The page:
There is a conversation to be had about representation in film. How it should evolve, how portrayals should differ from years past, how diversity both on-screen and behind the camera needs to be addressed; and, this isn’t all to be brought up at the expense of a happy-sad film like “Instant Family.” But, there is an underlying subtext, a palpable tension, in particular moments of the narrative in which we’re watching a white, middle-class, suburbia couple (Pete: Mark Wahlberg; Ellie: Rose Byrne) adopt a trio of abused, damaged, and desperate for love Latino children (Lizzy: Isabela Moner; Juan: Gustavo Quiroz; Lita: Julianna Gamiz).
How miraculous is it that the picture paints itself with a flavor of white-privilege? Can’t you envision the Social Justice Warriors of the far-left, swooping down from the self-loathing towers of superstitious snobbery and demonizing a film such as this one? Shouting: “Racism” or “Another white savior trope!” Doesn’t that seem possible? More importantly, doesn’t that seem likely to happen?
This isn’t all to say that I’ve switched teams and am now an evangelical, “make America great again” kind of voter, but there is a fabric being stitched together in-between the predictable emotional climaxes and see-through endings that are merely meant to pluck tears out of you, instead of causing them to pour. I resonate with that code of conduct. That flag-bearer mentality. All of that is birthed out of white-guilt, that unassurance of what the right thing to feel is; and, we haven’t gotten to have such introspective and complicated discussions just yet. Right now it's about changing the status quo, which is all good with me, but eventually, that conversation needs to be had, and the longer we wait, the harder it's going to be.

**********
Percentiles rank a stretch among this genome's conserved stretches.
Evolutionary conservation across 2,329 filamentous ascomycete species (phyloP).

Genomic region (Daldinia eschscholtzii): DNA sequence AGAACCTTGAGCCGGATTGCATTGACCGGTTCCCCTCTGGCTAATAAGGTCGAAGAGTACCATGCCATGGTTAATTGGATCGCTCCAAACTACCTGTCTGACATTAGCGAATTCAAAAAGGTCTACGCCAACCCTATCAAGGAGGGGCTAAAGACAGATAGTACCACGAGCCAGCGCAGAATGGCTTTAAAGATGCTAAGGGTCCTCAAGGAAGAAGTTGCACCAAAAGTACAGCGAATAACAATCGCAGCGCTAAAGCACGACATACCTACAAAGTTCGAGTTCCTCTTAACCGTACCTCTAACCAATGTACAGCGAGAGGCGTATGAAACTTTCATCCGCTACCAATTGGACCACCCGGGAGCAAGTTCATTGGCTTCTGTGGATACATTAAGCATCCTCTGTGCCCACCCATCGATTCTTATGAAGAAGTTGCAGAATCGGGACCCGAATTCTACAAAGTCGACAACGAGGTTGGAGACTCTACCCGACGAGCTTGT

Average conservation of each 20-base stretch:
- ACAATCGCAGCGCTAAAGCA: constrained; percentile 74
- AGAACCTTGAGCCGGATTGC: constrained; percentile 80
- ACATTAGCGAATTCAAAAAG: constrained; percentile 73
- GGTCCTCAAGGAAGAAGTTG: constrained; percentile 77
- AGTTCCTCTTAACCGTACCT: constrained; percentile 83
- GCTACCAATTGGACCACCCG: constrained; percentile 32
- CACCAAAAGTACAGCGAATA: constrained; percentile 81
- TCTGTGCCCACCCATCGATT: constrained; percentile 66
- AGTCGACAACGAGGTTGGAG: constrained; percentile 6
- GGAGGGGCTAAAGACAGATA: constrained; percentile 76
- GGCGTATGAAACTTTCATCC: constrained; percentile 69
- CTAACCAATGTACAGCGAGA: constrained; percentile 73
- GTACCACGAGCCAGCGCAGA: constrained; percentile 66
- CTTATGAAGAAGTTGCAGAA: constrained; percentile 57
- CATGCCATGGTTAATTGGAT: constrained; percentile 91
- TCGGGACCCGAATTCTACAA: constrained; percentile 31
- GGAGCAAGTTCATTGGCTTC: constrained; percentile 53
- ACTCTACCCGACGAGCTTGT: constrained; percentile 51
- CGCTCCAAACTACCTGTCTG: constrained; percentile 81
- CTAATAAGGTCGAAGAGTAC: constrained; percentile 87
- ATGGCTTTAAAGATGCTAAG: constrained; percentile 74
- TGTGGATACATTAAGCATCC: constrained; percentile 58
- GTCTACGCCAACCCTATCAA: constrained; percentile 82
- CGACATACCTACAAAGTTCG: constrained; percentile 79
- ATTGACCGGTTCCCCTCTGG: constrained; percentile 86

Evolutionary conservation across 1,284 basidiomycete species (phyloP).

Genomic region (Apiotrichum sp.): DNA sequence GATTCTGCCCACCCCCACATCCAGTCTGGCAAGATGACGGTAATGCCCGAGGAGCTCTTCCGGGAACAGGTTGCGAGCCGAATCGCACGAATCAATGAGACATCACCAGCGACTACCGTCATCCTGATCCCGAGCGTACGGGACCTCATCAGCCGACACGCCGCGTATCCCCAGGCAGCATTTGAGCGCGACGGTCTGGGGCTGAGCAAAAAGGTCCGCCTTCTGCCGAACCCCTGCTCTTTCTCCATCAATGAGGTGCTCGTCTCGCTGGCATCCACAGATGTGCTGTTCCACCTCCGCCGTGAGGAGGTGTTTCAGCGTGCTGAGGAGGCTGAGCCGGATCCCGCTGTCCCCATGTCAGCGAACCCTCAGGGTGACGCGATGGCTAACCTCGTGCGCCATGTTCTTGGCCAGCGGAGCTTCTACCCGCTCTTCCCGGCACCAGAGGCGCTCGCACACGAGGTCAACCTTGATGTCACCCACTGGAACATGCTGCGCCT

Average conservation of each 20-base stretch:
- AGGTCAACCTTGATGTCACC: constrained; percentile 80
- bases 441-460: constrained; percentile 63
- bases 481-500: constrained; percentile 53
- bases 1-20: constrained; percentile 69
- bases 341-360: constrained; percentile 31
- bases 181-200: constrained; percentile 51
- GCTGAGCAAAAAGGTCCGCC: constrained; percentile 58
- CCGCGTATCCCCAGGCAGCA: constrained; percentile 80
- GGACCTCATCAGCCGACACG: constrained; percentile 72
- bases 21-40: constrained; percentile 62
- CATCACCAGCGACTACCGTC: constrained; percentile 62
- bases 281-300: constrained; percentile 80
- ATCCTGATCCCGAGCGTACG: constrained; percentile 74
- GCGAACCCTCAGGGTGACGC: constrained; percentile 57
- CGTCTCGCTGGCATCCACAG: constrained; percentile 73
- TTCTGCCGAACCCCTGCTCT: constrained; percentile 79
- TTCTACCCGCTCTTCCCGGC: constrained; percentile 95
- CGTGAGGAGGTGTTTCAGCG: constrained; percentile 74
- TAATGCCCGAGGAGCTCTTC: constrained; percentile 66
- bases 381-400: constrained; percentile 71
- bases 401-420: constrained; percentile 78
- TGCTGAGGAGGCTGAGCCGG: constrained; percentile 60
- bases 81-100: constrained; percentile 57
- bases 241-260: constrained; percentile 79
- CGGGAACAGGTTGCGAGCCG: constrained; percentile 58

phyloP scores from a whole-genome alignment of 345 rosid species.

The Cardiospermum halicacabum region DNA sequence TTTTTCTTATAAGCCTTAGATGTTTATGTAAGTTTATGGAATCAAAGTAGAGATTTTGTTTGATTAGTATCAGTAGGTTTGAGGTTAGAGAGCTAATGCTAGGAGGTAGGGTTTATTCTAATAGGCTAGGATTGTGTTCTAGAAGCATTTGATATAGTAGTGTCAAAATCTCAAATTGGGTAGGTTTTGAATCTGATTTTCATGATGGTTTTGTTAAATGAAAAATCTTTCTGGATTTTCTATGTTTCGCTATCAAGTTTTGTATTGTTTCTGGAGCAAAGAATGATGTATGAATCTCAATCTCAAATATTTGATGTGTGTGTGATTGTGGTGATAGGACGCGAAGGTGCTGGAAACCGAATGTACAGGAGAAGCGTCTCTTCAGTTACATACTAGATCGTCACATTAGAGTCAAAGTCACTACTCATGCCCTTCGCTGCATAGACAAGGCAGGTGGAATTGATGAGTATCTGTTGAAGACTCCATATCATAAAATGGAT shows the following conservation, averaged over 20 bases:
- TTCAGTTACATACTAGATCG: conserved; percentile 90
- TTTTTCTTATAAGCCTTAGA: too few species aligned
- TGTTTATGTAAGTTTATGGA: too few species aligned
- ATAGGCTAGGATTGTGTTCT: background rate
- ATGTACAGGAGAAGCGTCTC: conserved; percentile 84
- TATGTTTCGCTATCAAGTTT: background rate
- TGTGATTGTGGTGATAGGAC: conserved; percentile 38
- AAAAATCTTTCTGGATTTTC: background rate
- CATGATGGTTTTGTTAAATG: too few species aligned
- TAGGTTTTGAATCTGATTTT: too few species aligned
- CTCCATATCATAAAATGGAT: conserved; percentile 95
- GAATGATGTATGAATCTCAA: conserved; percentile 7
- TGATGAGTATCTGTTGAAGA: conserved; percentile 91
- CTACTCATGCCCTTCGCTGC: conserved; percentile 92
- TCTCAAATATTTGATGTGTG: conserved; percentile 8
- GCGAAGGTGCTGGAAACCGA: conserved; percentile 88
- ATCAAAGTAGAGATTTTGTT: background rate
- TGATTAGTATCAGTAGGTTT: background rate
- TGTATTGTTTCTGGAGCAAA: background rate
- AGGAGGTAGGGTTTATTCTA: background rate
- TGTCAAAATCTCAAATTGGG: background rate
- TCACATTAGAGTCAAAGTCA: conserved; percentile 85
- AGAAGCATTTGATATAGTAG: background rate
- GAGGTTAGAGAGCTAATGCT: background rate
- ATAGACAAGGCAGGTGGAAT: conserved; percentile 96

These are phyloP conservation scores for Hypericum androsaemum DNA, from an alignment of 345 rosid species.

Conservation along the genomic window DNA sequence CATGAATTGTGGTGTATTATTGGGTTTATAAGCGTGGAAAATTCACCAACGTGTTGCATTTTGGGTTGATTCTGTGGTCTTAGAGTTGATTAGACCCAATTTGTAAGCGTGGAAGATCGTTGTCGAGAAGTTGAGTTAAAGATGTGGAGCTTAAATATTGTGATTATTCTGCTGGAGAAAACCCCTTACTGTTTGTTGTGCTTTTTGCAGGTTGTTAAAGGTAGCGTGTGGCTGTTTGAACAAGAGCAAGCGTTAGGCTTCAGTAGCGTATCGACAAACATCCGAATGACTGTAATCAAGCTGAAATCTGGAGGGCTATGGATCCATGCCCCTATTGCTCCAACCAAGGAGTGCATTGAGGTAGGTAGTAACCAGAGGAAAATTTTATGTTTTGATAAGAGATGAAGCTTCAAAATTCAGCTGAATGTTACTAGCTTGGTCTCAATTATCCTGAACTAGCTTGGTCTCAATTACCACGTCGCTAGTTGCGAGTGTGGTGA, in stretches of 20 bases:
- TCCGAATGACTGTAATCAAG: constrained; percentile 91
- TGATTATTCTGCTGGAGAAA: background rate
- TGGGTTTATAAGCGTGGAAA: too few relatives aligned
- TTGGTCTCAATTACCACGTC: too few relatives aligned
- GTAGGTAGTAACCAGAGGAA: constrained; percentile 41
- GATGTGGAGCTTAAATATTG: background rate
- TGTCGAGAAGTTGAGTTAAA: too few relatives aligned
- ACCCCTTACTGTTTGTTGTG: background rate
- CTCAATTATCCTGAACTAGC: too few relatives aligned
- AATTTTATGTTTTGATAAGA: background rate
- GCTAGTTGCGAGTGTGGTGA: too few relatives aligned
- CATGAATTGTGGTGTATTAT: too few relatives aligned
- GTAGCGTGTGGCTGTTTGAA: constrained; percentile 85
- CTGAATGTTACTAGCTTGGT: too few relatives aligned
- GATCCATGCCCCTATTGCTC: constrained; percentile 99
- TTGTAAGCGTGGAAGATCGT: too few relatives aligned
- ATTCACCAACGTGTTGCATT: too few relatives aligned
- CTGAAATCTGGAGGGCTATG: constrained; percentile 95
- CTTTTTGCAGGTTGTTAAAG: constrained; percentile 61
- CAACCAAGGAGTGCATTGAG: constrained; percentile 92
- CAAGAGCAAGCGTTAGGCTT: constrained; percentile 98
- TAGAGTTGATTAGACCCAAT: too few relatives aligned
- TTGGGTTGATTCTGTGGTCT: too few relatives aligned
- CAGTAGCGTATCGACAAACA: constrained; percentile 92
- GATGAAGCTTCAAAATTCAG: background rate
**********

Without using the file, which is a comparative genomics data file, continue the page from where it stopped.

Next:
Nevertheless, this isn’t all to sit back and praise “Instant Family” as a genius for such forward-thinking. It’s a happy accident; any drunk buffoon can see that. But, that’s not to say there is nothing here, quite the opposite. What “Instant Family” manifests is an abundance of topical discussions involving symbolism, behind the scenes operatives, the purpose of representation, the teetering lines between authentic representation and the shouting down of a different color of skin. Before we get there though, allow me to say that “Instant Family” is that happy-go-lucky kind of film.